McCallum never strayed far from the futures markets, however, and in 1995 he was invited by Adam Hewison, a friend and former foreign exchange trader on the CME, to help him launch INO.com, the futures and options website. As INO's Editorial Director, McCallum started the INO forum and the INO news service as well as directing the site's publicity activities until, in mid-2003, he reached an agreement with INO to acquire the forum and operate it independently as MarketForum starting in September 2003.

 

17190846_10155085168864347_1014554488179395800_n.jpg2012

 

 

 

Personal

Alex was born in Darlington, Co. Durham, in the UK, the eldest of six children.  He spent his childhood in his beloved Runswick Bay, a picturesque fishing village on the Northeast coast of England, where his family, who called him Alec, operated a restaurant and a Bed & Breakfast called Sandside (which he spoke of lovingly, and longingly, and often). 

 

alec.jpgRunswick Bay, 1953          Runswick Bay 2016-09-27 11.18.15.jpgRunswick Bay, 2016

 

McCallum attended St. Peter's School in York, where he excelled at rugby, cricket and soccer, and was, in 1959, the captain of all three teams.  He was a 1963 graduate of Oxford University with Bachelor of Arts and Master of Arts degrees in Geography, and a member of the Oxford Blues (rugby).  Alex lived and worked in London, Brussels, Chicago and New York, where he found his beloved Kate, in 1976.   After 17 years in Manhattan, where he ran his own PR firm, Alex McCallum and Associates, with the help of his wife and daughter, Justine, Alex and Kate left Greenwich village for the peace and quiet of New England.  Alex spent the last 24 years of his life 50 miles north of Boston, in Exeter, New Hampshire, where he continued to work from home, and run a Bed & Breakfast on the side (returning to his roots).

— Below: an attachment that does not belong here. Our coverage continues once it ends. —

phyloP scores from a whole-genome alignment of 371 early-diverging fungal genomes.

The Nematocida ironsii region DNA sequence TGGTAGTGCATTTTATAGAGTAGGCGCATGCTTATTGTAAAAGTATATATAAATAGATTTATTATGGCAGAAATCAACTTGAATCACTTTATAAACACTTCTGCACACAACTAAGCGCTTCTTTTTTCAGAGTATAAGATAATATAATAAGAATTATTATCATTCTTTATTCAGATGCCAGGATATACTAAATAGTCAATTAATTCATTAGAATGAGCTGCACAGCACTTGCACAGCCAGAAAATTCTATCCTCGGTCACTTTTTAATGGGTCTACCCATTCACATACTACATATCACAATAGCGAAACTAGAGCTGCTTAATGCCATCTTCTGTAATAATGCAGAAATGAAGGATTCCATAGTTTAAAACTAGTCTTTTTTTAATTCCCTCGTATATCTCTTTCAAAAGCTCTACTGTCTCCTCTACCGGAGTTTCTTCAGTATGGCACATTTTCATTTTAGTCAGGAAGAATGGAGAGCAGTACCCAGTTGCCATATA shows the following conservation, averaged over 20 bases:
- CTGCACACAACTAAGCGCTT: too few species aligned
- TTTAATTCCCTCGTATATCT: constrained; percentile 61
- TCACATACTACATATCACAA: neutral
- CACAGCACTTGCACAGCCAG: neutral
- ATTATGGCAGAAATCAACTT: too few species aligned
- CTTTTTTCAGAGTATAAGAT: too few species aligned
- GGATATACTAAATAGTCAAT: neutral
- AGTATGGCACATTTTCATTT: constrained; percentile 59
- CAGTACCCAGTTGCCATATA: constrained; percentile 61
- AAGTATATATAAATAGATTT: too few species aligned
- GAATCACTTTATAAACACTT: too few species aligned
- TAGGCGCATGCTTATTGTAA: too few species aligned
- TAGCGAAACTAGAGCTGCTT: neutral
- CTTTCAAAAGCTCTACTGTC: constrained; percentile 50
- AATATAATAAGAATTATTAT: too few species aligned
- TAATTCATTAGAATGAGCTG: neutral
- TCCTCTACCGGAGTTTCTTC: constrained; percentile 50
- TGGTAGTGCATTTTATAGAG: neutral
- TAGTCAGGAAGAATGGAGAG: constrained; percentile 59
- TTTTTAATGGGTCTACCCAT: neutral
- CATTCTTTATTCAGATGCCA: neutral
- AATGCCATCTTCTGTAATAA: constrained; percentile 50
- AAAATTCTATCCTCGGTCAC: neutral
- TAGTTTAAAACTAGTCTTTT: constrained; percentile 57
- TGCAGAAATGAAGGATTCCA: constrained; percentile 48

Alex was the father of two sons, one daughter and one step-daughter: Angus Jamieson McCallum also of Exeter, Robert Rory McCallum who resides in London, Justine McCallum Ceylan, who lives in Dover NH, and Donna Kristan Koopman of Fort Collins, Colorado.  He was inordinately proud of his family and would talk the ears off anyone who would listen to his treasured fount of family stories.

 

 Kate15(VillageParty 1986 ) (2).jpgAlex with Kate and daughters Donna and Justine, Greenwich Village, 1986

 

Widely known, and much-loved by all who came in contact him, for his unfailing kindness, his generous spirit and his wry British wit, Alex was often called "a man of honor."  He was one of a dying breed, a "a lovely old-school English gentleman" who made time in his busy life for anyone and everyone. 

In the words of his lifelong friend from Liverpool, Jimmy Duke, who spent many hours on the rugby field with Alex,  "He made me look better than I really am....  The world is a little dimmer tonight, a light has gone out in my heart."  

Alex also leaves behind five younger siblings, Malcolm, Heather, Maureen, Sue and Neil all of whom still reside in the UK, six grandchildren and a plethora of nieces and nephews on both sides of the pond. 

 

We will not forget you, Alex.